Healthy debate on lifestyle and longevity
21 Mar 2012
Increasing use of drug therapies to counteract the effects of obesity was just one of the social influences on demographic trends that captured the public’s attention following Professor Sarah Harper’s Oxford London Lecture last week (13 March). Harper, Director of the Oxford Institute for Population Ageing and a member of the Oxford Martin School, was addressing an audience of several hundred members of the public, government, business and academia who were eager to find out if we have currently found ourselves in “the last century of youth”.
Populations around the world have been experiencing dramatic changes in their fertility rates and life expectancy. Harper’s vibrant and energetic lecture presented some striking theories about future demographic trends and how social behaviour is affecting our economy and society.
Some of the themes that emerged from Harper’s lecture were:
Longevity and lifestyle – will we have to resort to more and more drugs to keep us alive?
Harper highlighted the rapidly declining percentage of young people across the world as the population ageing trend moves across the globe. She talked about social behaviour that has had significant impact on mortality rates over the past 50 years. If smoking was the lifestyle epidemic of the last century, she explained, then obesity is the lifestyle epidemic of the 21st century. Curiously, perhaps, Harper noted that while obesity rates are increasing, deaths related to obesity are going down, indicating that increasing use of drug therapies is counteracting the effects of obesity. Although public health initiatives were successful in reducing smoking, Harper believes that we may be moving to a culture where, rather than having healthy lifestyles, we can actually just pop a pill. “We must decide if we wish our future to be one where, at increasingly younger ages, we pop pills rather than eat healthily, stop smoking, reduce alcohol and take up exercise,” Harper suggested.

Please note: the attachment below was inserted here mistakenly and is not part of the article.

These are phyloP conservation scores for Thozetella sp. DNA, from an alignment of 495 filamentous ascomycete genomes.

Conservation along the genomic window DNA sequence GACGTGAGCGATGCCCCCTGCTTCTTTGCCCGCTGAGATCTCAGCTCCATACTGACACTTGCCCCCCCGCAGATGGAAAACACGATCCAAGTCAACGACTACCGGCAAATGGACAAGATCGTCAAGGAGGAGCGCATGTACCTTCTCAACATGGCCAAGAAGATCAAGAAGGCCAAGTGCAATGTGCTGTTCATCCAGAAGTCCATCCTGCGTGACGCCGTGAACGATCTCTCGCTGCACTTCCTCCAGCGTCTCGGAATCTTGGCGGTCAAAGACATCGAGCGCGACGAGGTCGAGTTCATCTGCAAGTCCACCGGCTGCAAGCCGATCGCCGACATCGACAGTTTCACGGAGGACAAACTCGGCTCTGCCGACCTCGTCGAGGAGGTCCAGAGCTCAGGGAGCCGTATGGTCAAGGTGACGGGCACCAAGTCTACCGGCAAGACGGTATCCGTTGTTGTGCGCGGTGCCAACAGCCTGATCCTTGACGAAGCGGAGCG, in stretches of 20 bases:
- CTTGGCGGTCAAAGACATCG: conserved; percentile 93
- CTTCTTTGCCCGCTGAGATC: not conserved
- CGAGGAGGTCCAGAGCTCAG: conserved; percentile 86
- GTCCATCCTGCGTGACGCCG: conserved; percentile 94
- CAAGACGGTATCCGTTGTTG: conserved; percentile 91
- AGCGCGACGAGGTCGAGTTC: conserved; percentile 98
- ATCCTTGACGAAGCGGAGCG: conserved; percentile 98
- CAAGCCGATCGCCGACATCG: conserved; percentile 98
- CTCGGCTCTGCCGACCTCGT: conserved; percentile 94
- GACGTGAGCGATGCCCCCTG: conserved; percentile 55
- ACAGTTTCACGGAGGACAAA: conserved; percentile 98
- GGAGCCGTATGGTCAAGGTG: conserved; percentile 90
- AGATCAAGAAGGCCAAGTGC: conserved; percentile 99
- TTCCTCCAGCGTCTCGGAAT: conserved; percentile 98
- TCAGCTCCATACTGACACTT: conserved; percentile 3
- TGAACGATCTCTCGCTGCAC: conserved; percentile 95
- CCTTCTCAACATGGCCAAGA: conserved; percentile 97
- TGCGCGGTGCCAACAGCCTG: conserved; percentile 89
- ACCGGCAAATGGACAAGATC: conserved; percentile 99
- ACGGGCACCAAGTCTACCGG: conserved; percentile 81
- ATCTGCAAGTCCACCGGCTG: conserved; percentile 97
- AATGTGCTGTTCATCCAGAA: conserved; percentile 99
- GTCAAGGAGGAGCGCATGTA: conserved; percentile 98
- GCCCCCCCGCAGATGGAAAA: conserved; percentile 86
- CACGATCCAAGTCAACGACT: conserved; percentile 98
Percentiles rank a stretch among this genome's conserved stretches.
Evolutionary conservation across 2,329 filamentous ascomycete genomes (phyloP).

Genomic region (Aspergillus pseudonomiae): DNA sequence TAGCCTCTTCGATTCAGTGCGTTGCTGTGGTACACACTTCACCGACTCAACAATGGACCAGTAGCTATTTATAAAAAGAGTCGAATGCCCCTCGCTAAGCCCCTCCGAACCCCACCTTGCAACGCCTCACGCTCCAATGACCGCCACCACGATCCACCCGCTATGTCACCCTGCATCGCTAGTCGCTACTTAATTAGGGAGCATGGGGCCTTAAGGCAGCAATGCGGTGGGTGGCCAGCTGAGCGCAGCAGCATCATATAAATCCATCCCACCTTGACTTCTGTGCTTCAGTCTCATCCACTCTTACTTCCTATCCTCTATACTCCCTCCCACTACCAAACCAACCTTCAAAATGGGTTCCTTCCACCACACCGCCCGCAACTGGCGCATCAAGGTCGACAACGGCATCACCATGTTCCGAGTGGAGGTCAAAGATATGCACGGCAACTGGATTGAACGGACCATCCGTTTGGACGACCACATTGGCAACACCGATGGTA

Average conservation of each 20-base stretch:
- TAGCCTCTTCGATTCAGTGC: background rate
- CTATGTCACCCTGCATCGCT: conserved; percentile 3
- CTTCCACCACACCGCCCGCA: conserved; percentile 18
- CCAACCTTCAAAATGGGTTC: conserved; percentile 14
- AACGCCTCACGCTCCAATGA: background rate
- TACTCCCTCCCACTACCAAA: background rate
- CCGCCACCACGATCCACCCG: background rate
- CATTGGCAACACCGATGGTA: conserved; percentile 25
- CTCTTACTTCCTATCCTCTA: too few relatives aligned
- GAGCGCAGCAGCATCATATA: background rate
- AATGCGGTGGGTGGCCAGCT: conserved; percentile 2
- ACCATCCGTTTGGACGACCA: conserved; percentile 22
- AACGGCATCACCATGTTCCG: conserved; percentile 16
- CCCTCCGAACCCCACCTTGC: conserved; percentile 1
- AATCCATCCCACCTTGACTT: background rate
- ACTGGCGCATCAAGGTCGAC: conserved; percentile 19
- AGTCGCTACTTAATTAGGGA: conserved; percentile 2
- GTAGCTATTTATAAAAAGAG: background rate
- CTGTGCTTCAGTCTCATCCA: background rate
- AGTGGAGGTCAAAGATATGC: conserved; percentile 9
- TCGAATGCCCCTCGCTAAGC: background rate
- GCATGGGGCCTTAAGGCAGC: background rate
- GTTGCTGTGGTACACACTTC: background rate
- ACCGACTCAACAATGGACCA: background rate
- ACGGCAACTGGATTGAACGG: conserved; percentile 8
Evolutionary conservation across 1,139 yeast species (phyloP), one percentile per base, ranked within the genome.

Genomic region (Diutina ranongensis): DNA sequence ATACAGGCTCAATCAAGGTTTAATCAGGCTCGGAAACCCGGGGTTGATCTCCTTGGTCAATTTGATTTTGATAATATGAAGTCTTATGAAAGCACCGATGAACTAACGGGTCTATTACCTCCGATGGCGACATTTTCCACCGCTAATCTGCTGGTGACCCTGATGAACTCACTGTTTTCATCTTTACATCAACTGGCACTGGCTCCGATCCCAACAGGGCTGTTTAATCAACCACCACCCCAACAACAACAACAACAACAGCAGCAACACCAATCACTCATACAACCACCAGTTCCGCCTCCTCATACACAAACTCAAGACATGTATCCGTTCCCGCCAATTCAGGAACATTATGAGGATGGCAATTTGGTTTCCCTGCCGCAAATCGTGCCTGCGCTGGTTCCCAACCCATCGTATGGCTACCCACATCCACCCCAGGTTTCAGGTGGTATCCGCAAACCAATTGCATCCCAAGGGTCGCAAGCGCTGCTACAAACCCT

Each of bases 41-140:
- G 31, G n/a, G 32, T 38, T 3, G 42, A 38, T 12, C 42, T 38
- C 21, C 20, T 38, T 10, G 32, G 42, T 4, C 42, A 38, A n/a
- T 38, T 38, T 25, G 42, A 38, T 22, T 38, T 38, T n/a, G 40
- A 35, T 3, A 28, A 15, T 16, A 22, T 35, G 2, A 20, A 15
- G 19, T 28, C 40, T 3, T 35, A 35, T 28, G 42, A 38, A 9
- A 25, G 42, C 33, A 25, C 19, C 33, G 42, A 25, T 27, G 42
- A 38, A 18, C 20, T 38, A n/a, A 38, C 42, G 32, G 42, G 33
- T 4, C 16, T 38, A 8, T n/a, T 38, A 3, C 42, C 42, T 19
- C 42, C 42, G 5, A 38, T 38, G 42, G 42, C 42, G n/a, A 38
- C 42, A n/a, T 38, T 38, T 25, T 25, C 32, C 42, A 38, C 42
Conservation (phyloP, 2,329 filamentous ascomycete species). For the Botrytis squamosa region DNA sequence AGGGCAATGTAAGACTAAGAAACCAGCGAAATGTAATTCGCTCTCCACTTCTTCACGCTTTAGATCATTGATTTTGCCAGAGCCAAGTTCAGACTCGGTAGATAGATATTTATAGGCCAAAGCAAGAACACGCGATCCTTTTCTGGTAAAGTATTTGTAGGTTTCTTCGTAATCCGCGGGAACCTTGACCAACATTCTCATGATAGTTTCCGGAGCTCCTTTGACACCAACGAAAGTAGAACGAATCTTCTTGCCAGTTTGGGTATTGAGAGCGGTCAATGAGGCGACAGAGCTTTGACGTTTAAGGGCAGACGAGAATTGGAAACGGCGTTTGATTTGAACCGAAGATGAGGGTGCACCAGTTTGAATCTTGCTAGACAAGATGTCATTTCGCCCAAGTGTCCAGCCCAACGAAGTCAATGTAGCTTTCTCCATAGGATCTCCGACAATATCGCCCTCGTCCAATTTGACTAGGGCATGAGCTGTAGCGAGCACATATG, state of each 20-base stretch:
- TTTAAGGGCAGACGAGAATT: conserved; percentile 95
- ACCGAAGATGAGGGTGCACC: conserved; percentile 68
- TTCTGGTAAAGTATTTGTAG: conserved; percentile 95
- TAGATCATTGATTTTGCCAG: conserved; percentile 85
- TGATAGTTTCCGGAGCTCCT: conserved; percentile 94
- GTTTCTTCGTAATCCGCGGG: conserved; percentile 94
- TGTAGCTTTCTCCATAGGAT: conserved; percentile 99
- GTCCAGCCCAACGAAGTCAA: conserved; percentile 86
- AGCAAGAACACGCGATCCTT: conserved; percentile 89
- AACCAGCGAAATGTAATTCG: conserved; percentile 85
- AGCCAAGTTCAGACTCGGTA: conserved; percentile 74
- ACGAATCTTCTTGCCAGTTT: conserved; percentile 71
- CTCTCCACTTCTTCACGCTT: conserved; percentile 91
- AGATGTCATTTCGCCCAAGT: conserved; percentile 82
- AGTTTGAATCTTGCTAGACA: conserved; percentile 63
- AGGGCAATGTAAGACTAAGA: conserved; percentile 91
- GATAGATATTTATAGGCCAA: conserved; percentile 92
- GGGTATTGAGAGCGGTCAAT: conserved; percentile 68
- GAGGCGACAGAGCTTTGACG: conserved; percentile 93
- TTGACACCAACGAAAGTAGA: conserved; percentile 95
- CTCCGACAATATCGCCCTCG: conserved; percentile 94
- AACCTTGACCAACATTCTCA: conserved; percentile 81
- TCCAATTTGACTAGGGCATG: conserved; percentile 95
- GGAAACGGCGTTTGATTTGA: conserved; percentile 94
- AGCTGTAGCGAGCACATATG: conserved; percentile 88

Life transitions - when life expectancy is increasing to 100, 120 or more years, can we expect first time parents to be in their 50s, 60s or even 70s?
While we live in societies that may be bringing down the age at which we can legally do things like buy a house or get married, we are delaying those transitions. We are delaying marriage, children, house-buying and permanent jobs. Other social factors affect some of these things but individual choices – often informed by the availability of technological or medical advances (e.g. fertility treatment) – are having a huge impact on the way our lives may change in the future.
Intergenerational equity – what kind of hope is on the horizon for future generations?
While much attention has focused on the burden of the ageing generation – reduced opportunities and resources left for generations that follow us, to be part of a diminishing younger population is actually very positive. There will be a global demand for skills which could bring huge opportunities for smaller cohorts of young people. Our younger generations are likely to be better educated, have better health, greater access to communication, greater choice regarding work. The horizons of young people in a world of diminishing youth will be broader than any other generation that has preceded them.
Harper concluded her lecture with, ‘The message is I think clear– the 21st century is unlikely to be the last century of where youth exists, but it is also unlikely that we will see a return to population structures dominated by young people. In that sense it will be the last century to see the youthful demographies which the human race has experienced to date. We are seeing unprecedented change in our population structures.’
The Oxford London Lecture 2012 is an annual lecture series hosted by the Vice-Chancellor of the University of Oxford and staged in association with The Guardian. The series aims to explore the latest Oxford research and consider how it can affect the world in the 21st century. In this year's lecture Professor Harper has discussed the effects of a global demographic transition whereby falling birth rates and longevity are changing the age structure of countries.
Selected press coverage from Harper’s lecture includes:
Years extended through simple lifestyle changes
Mar 2012 | Brisbane Times
Lifestyle change halved heart death rate
Mar 2012 | United Press International
Saving lives, spending less
Mar 2012 | The Guardian
We would rather pop a pill than live a healthy life
Mar 2012 | The Telegraph